5 Questions Friday: Pauline Frommer Talks Travel

Pauline Frommer takes a break to talk travel with Wandering Tastes' Founder, Megy Karydes

Pauline Frommer takes a break to talk travel with Wandering Tastes’ Founder, Megy Karydes

Pauline Frommer is best known for her nationally syndicated radio talk show, The Travel Show, which she co-hosts with her father, travel legend Arthur Frommer. After trekking all over the world with her parents updating her family’s namesake guidebooks, Pauline Frommer debuted her own collection: Pauline Frommer Travel Guides. The award-winning series encompasses 14 titles, most in their second edition. She also is founding editor of Frommers.com. Pauline is the proud mother of two well-traveled daughters who are now beginning to actively participate in the travel planning process themselves.

We caught up with Pauline when she was in Chicago during the Travel and Adventure Show as a speaker.

Here is our weekly edition of 5 Questions Friday: Pauline Frommer Talks Travel:

1) How do you get your kids excited about visiting a new place?

Let them plan a day that way they are more patient when they know their turn is coming.

2) Where are the best places to stay when traveling with kids?

My kids pick at their food at a restaurant, barely eat, and an hour later they are hungry again. Staying at an apartment with a kitchen lets us prepare meals for them. And typically they have more room. Just make sure they are legal apartments or condos since some cities don’t allow vacation rentals depending on the property.

3) What do you tell parents who are reluctant to take young children with them on international trips because of having to deal with jet lag or other reasons?

It may seem strange to recommend this but I would choose a place very far away with a huge time change for a couple of reasons when you have very young kids:

  • If they are under age two, they fly for free; after they hit age two, the cost of travel goes increases.
  • I went to Japan with my then 8 month old and she slept in her stroller much of the time because she was still on her own sleep schedule. Also, the Japanese are not used to seeing Western babies so everyone wanted to take pictures with us, even the geishas! Babies are the best ice-breakers ever.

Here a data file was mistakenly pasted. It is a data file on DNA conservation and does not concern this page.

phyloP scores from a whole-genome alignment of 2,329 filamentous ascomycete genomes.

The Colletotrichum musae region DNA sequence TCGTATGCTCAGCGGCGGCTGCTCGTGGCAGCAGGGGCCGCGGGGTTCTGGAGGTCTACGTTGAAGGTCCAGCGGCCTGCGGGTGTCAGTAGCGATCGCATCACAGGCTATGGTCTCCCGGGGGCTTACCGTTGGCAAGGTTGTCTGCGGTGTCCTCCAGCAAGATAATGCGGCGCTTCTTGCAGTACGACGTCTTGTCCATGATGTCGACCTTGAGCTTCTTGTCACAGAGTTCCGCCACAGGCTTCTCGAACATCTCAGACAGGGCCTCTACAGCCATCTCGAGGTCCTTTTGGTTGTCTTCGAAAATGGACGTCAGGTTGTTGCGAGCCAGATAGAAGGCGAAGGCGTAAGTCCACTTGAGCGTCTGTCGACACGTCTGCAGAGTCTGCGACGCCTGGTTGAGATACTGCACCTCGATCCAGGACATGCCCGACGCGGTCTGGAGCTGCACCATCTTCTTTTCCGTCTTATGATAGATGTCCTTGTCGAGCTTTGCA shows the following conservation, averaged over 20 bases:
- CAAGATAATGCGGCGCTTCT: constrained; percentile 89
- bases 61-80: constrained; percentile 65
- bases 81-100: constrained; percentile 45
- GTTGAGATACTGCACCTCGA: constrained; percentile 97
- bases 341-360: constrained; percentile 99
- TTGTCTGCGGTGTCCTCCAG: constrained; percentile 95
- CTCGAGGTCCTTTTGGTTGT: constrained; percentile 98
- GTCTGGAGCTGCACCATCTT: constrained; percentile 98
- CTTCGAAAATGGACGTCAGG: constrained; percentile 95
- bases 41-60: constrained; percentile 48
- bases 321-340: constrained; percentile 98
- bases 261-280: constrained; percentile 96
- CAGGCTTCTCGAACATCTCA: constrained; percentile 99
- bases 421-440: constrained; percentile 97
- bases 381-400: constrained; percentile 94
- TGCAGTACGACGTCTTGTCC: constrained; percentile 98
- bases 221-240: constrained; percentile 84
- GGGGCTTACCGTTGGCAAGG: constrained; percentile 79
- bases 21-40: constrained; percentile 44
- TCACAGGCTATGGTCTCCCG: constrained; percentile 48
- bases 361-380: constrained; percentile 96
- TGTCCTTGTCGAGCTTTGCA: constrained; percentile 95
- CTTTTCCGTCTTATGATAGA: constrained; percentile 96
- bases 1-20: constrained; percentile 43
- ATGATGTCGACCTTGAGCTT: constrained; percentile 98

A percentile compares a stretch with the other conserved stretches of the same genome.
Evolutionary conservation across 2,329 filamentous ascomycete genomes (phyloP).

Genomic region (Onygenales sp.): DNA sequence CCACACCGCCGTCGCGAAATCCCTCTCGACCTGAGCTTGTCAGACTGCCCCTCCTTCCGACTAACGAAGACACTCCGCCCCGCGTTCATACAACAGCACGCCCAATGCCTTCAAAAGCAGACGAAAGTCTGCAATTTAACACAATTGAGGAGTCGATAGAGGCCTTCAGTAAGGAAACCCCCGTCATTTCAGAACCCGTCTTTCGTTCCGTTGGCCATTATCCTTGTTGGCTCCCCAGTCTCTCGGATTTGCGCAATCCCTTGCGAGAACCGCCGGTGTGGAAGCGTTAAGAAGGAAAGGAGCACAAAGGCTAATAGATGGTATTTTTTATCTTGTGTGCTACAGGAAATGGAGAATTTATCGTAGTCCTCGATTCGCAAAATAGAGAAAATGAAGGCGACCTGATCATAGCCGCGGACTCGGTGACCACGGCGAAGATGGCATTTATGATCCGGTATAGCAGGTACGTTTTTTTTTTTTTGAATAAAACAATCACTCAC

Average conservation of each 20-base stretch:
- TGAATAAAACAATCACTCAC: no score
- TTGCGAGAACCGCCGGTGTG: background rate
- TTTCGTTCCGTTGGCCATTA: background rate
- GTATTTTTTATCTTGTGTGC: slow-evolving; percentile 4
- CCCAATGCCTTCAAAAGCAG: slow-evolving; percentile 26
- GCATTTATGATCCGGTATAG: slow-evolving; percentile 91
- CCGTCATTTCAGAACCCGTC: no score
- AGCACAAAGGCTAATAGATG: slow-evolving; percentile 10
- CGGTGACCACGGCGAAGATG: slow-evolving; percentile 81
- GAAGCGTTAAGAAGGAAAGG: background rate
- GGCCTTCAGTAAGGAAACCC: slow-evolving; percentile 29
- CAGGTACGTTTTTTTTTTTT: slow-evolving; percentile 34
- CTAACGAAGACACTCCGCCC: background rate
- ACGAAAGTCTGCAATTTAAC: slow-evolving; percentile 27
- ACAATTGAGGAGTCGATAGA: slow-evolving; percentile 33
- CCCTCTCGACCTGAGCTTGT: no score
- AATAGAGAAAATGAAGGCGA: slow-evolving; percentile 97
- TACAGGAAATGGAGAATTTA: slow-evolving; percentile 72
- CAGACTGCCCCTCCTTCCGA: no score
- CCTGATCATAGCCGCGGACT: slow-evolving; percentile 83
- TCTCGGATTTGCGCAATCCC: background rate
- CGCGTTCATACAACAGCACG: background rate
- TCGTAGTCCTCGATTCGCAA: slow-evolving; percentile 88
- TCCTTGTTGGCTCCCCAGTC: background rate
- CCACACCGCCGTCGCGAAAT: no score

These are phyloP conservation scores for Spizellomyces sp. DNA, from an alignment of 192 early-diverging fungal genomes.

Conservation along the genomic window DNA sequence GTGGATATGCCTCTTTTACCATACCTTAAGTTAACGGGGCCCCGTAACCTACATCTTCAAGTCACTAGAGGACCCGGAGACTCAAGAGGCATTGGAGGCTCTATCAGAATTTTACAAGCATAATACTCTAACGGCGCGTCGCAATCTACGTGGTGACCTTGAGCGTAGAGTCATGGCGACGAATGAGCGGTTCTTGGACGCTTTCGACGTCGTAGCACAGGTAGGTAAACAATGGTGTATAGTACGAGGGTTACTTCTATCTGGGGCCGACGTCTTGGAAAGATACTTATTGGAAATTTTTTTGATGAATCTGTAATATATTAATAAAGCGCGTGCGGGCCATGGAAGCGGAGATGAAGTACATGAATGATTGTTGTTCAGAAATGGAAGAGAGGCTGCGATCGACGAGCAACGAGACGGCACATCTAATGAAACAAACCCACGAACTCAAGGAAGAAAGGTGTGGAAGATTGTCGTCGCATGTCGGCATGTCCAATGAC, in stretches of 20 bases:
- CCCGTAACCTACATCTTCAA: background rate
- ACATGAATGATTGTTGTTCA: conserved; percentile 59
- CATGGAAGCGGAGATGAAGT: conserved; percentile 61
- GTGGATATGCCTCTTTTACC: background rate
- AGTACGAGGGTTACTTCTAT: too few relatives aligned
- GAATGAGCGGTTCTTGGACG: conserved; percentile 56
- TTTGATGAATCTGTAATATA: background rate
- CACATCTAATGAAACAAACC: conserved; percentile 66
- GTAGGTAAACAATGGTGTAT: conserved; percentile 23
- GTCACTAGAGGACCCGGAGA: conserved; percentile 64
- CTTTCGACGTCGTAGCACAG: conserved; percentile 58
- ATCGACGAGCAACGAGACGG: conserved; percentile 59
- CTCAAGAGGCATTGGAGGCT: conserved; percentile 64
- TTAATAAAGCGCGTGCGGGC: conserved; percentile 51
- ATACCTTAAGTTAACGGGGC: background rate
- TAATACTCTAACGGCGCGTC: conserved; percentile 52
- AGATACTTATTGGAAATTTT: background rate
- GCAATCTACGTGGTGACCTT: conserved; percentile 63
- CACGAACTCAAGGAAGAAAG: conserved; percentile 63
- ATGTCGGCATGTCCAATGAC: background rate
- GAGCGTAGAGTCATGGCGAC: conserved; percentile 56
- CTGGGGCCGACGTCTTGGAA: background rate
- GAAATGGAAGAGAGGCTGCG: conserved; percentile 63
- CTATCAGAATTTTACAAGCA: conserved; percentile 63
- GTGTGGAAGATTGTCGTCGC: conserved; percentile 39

• Places like Italy and Ireland are also very baby-friendly. In Italy, when I was with my one and a half year old, people would open doors for us, waitresses would offer to hold our baby while we ate.

4) Which place have you visited where your thoughts about the place were completely wrong (pleasantly or otherwise)?

Mexico City. I was nervous to go because it has a reputation of being a dangerous city but the rewards of visiting were great. The city has the most amazing museums, the place has this incredible spirit to it, the food and restaurants are extraordinary.

It has to be one of my favorite places and I didn’t initially want to go.

Traveling with a baby is a great ice breaker when traveling. You can also create a game with your kids around babies, says Pauline Frommer.

Traveling with a baby is a great ice breaker when traveling. You can also create a game with your kids around babies, says Pauline Frommer.

5) What travel tips can you offer to a traveling parent?

Don’t avoid museums. It’s important to a child’s education and helping your child grow as a person.

Also, create little games. Make it fun. When my girls were little and traveling in Italy, I created this game where we had to find the babies. Well, Italy has a lot of baby Jesuses all over the place so that game became a lot of fun.

Have you used any of Pauline Frommer’s tips when traveling? 

~Megy

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